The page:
- Review Price: £168.98
We recently found ourselves relatively impressed by Garmin’s latest 5in sat-nav, the nuvi 1490T, which is already seeing some stiff competition from Medion’s similarly great value GoPal P5235. The 1390T is essentially the 4.3in screen version of the 1490T. Has it lost any features during the shrinking process?
Like the 1490T, the 1390T comes with maps of Europe, although Eastern European coverage is less detailed, with just major roads included for Ukraine and Byelorussia. It also runs the same navigational software. We’ve been quite keen on Garmin’s clear and uncluttered menu interface for some time. In this generation, a Search All facility has been added to the destination address entry system. You no longer have to drill down from city to street to house number. Instead, simply begin entering the street name, and before you’ve finished the 1390T will pop up a list of suggestions. You can then choose the right one to find your chosen street destination.
The Points of Interest database has a similar Spell Name facility. So instead of having to scroll through categories to find the right one containing your intended destination, you can simply search for a keyword and choose it from the resulting list. However, the address and POI search systems are separate, unlike the Keyword facility offered by Mio’s Navman Spirit 500. But at least both still allow you to search across an entire country.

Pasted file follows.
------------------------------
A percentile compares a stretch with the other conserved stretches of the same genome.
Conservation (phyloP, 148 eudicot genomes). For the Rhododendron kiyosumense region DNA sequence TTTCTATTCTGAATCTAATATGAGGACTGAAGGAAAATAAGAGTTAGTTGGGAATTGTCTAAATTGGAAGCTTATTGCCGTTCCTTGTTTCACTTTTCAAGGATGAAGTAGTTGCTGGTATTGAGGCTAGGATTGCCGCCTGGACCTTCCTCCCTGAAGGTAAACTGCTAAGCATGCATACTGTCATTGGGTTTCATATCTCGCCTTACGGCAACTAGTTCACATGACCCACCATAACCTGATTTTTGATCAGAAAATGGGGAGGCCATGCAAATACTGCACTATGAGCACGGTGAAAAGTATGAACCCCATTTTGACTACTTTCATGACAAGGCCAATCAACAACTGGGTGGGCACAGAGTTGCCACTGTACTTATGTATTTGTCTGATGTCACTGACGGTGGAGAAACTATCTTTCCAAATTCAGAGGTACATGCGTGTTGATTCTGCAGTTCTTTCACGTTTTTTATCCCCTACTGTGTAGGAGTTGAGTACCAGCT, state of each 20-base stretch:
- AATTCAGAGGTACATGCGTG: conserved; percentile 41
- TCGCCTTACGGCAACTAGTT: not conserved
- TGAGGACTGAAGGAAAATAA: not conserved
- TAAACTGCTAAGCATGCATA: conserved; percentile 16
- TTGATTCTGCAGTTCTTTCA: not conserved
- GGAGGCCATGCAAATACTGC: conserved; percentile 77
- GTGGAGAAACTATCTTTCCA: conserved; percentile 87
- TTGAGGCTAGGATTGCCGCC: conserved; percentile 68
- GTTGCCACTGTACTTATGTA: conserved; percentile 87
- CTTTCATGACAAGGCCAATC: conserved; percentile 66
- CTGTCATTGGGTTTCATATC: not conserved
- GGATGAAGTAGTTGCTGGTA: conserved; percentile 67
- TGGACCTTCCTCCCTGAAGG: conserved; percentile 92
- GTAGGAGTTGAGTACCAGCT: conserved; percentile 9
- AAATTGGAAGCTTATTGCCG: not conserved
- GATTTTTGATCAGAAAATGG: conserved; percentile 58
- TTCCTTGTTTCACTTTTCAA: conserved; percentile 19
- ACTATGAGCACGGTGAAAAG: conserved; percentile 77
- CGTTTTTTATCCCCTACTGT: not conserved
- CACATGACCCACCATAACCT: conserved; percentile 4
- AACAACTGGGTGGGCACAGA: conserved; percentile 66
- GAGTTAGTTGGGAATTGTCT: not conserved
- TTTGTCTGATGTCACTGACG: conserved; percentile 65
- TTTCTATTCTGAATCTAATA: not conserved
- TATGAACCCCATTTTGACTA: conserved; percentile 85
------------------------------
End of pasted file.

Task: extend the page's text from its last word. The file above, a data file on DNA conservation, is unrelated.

The nuvi 1390T is also another Garmin sat-nav which supports cityXplorer maps when in pedestrian mode. These include more details about pathways only available to those on foot, allowing the calculation of more direct routes. But they also take into account public transport. So, for example, if you’re on the outskirts of a city looking to head into town towards a sightseeing location, the cityXplorer mode will navigate you on foot to the nearest public transport, tell you which train lines or bus to take, then lead you on foot to your destination at the other end. It’s an effective system, but the maps don’t come as standard. Instead, you will need to download the individual data for the cities in which you want to travel, and it’s not cheap. London, for example, will set you back £10.99.
Aside from the usual walking and bicycle options, the 1390T’s Automobile mode includes Garmin’s EcoRoute system. You specify the type and current price per litre of the fuel your vehicle uses, and the car’s usage specifications for urban and extra-urban driving. You can then choose a Less Fuel route preference, as well as Faster Time, Shorter Distance, or Off Road options. Reports are available for your journey estimating the amount and cost of fuel used, average fuel economy, and carbon footprint. There’s even a Driving Challenge facility, which sets you the task of using as little fuel as possible when driving. A score out of 100 is shown in the sat-nav map screen, based on how well you are maintaining a constant speed, or accelerating and decelerating as smoothly as possible.